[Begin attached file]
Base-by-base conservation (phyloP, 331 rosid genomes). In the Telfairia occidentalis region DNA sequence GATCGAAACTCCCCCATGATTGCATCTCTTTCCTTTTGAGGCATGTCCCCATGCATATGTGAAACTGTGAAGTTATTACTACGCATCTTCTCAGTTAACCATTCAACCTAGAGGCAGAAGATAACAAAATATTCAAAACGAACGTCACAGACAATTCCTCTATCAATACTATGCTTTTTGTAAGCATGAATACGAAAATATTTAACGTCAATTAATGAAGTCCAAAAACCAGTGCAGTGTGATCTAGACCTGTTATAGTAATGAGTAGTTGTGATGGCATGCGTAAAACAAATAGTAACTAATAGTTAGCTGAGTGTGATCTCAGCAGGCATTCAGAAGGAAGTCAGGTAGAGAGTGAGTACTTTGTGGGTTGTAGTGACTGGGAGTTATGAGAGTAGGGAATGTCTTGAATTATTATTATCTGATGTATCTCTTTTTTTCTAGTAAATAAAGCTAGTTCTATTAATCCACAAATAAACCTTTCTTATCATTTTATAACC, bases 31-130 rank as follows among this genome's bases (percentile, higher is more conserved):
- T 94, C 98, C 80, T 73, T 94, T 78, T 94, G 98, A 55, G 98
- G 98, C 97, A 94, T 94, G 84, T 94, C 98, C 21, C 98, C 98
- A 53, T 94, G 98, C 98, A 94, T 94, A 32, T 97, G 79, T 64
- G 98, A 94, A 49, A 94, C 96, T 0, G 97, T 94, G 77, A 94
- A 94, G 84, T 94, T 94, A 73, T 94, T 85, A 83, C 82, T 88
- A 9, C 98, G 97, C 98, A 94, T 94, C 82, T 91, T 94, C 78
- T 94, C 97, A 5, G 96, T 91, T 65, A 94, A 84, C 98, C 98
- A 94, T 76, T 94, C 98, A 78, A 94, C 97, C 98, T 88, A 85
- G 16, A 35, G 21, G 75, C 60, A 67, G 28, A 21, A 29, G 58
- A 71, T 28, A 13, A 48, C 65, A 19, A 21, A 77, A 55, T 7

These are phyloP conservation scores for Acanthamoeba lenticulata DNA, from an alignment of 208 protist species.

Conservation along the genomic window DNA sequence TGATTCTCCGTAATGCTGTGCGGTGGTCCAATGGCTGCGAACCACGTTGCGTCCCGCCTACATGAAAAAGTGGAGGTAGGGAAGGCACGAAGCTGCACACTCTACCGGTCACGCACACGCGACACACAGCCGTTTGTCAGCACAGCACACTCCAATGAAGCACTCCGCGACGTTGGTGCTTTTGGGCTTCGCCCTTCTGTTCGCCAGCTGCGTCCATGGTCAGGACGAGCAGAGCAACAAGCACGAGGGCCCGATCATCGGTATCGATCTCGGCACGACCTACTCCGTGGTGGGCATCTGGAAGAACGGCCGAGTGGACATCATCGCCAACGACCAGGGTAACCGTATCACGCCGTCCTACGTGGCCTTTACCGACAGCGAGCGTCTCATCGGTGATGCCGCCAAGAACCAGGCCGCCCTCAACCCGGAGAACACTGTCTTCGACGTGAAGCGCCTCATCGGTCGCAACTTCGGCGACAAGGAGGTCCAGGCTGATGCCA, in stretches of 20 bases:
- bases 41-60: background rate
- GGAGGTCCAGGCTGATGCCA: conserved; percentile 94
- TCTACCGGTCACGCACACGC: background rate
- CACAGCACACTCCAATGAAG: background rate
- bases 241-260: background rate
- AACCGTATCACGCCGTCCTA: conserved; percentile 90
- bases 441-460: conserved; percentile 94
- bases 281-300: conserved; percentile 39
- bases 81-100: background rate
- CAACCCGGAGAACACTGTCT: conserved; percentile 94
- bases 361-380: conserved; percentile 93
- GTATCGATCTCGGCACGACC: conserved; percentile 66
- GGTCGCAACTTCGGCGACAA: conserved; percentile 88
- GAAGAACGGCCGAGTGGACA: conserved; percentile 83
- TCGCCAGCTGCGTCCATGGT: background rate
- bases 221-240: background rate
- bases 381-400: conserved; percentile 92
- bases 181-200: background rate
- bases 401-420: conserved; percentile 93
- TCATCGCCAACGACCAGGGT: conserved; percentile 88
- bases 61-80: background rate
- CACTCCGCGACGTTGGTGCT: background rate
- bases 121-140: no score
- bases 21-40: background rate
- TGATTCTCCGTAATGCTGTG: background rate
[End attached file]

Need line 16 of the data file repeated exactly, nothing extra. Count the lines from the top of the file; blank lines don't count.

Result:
- TCTACCGGTCACGCACACGC: background rate